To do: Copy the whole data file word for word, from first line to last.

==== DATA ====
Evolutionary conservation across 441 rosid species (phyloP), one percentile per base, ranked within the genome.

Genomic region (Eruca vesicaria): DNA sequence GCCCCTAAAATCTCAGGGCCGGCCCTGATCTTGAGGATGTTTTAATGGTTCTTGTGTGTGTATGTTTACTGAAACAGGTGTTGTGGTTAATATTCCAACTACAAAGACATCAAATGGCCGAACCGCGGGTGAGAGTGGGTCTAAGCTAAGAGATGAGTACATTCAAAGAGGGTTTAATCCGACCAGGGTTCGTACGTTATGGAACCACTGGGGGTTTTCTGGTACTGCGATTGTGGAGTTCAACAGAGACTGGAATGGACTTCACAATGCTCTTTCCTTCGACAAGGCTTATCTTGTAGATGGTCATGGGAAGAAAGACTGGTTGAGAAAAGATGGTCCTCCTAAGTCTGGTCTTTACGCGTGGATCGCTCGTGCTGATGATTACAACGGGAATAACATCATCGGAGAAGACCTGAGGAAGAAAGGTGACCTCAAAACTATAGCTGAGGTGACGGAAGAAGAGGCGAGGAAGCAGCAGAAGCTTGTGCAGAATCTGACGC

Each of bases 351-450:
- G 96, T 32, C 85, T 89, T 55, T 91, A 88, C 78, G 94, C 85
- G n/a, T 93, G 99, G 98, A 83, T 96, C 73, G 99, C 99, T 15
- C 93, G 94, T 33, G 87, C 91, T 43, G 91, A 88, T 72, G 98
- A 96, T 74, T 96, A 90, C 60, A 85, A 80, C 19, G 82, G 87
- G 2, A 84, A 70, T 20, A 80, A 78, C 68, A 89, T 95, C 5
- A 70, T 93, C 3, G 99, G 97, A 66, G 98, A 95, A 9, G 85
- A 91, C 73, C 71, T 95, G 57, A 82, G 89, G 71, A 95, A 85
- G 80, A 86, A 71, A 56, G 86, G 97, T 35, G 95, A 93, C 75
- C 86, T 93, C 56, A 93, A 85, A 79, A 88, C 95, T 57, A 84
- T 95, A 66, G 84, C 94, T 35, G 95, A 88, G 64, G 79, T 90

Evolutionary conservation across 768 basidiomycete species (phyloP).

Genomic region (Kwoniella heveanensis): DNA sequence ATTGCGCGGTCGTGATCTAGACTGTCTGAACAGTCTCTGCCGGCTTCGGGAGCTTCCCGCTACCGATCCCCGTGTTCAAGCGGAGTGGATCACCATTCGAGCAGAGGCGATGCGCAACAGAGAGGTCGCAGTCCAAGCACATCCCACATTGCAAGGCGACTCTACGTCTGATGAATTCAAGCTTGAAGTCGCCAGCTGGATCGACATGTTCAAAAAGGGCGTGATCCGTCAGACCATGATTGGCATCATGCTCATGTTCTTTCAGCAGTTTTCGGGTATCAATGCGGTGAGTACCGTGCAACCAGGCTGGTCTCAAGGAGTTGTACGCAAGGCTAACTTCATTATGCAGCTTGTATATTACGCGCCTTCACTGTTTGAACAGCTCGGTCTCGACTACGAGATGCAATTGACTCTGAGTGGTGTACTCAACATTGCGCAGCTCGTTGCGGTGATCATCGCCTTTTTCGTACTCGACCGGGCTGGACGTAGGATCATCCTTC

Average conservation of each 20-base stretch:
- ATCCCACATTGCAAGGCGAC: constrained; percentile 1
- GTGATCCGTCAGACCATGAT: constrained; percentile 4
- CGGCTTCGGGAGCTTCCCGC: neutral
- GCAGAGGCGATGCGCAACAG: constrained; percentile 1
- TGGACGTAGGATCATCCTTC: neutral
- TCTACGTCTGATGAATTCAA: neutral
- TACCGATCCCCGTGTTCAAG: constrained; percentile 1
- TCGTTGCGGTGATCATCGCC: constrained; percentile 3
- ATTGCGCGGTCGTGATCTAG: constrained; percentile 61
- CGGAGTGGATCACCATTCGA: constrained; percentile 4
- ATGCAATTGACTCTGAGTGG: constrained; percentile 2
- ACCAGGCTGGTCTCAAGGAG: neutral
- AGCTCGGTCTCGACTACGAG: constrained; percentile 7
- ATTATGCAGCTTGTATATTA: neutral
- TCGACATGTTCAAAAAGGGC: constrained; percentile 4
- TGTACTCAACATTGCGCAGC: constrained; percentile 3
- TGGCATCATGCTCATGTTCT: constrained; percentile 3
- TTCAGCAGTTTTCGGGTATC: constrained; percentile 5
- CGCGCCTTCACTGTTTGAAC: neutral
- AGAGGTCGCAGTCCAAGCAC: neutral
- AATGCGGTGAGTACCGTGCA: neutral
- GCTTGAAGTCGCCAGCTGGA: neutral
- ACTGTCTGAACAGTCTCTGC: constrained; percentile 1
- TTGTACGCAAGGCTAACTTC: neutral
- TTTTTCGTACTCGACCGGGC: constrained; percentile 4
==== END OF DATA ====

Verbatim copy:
Evolutionary conservation across 441 rosid species (phyloP), one percentile per base, ranked within the genome.

Genomic region (Eruca vesicaria): DNA sequence GCCCCTAAAATCTCAGGGCCGGCCCTGATCTTGAGGATGTTTTAATGGTTCTTGTGTGTGTATGTTTACTGAAACAGGTGTTGTGGTTAATATTCCAACTACAAAGACATCAAATGGCCGAACCGCGGGTGAGAGTGGGTCTAAGCTAAGAGATGAGTACATTCAAAGAGGGTTTAATCCGACCAGGGTTCGTACGTTATGGAACCACTGGGGGTTTTCTGGTACTGCGATTGTGGAGTTCAACAGAGACTGGAATGGACTTCACAATGCTCTTTCCTTCGACAAGGCTTATCTTGTAGATGGTCATGGGAAGAAAGACTGGTTGAGAAAAGATGGTCCTCCTAAGTCTGGTCTTTACGCGTGGATCGCTCGTGCTGATGATTACAACGGGAATAACATCATCGGAGAAGACCTGAGGAAGAAAGGTGACCTCAAAACTATAGCTGAGGTGACGGAAGAAGAGGCGAGGAAGCAGCAGAAGCTTGTGCAGAATCTGACGC

Each of bases 351-450:
- G 96, T 32, C 85, T 89, T 55, T 91, A 88, C 78, G 94, C 85
- G n/a, T 93, G 99, G 98, A 83, T 96, C 73, G 99, C 99, T 15
- C 93, G 94, T 33, G 87, C 91, T 43, G 91, A 88, T 72, G 98
- A 96, T 74, T 96, A 90, C 60, A 85, A 80, C 19, G 82, G 87
- G 2, A 84, A 70, T 20, A 80, A 78, C 68, A 89, T 95, C 5
- A 70, T 93, C 3, G 99, G 97, A 66, G 98, A 95, A 9, G 85
- A 91, C 73, C 71, T 95, G 57, A 82, G 89, G 71, A 95, A 85
- G 80, A 86, A 71, A 56, G 86, G 97, T 35, G 95, A 93, C 75
- C 86, T 93, C 56, A 93, A 85, A 79, A 88, C 95, T 57, A 84
- T 95, A 66, G 84, C 94, T 35, G 95, A 88, G 64, G 79, T 90

Evolutionary conservation across 768 basidiomycete species (phyloP).

Genomic region (Kwoniella heveanensis): DNA sequence ATTGCGCGGTCGTGATCTAGACTGTCTGAACAGTCTCTGCCGGCTTCGGGAGCTTCCCGCTACCGATCCCCGTGTTCAAGCGGAGTGGATCACCATTCGAGCAGAGGCGATGCGCAACAGAGAGGTCGCAGTCCAAGCACATCCCACATTGCAAGGCGACTCTACGTCTGATGAATTCAAGCTTGAAGTCGCCAGCTGGATCGACATGTTCAAAAAGGGCGTGATCCGTCAGACCATGATTGGCATCATGCTCATGTTCTTTCAGCAGTTTTCGGGTATCAATGCGGTGAGTACCGTGCAACCAGGCTGGTCTCAAGGAGTTGTACGCAAGGCTAACTTCATTATGCAGCTTGTATATTACGCGCCTTCACTGTTTGAACAGCTCGGTCTCGACTACGAGATGCAATTGACTCTGAGTGGTGTACTCAACATTGCGCAGCTCGTTGCGGTGATCATCGCCTTTTTCGTACTCGACCGGGCTGGACGTAGGATCATCCTTC

Average conservation of each 20-base stretch:
- ATCCCACATTGCAAGGCGAC: constrained; percentile 1
- GTGATCCGTCAGACCATGAT: constrained; percentile 4
- CGGCTTCGGGAGCTTCCCGC: neutral
- GCAGAGGCGATGCGCAACAG: constrained; percentile 1
- TGGACGTAGGATCATCCTTC: neutral
- TCTACGTCTGATGAATTCAA: neutral
- TACCGATCCCCGTGTTCAAG: constrained; percentile 1
- TCGTTGCGGTGATCATCGCC: constrained; percentile 3
- ATTGCGCGGTCGTGATCTAG: constrained; percentile 61
- CGGAGTGGATCACCATTCGA: constrained; percentile 4
- ATGCAATTGACTCTGAGTGG: constrained; percentile 2
- ACCAGGCTGGTCTCAAGGAG: neutral
- AGCTCGGTCTCGACTACGAG: constrained; percentile 7
- ATTATGCAGCTTGTATATTA: neutral
- TCGACATGTTCAAAAAGGGC: constrained; percentile 4
- TGTACTCAACATTGCGCAGC: constrained; percentile 3
- TGGCATCATGCTCATGTTCT: constrained; percentile 3
- TTCAGCAGTTTTCGGGTATC: constrained; percentile 5
- CGCGCCTTCACTGTTTGAAC: neutral
- AGAGGTCGCAGTCCAAGCAC: neutral
- AATGCGGTGAGTACCGTGCA: neutral
- GCTTGAAGTCGCCAGCTGGA: neutral
- ACTGTCTGAACAGTCTCTGC: constrained; percentile 1
- TTGTACGCAAGGCTAACTTC: neutral
- TTTTTCGTACTCGACCGGGC: constrained; percentile 4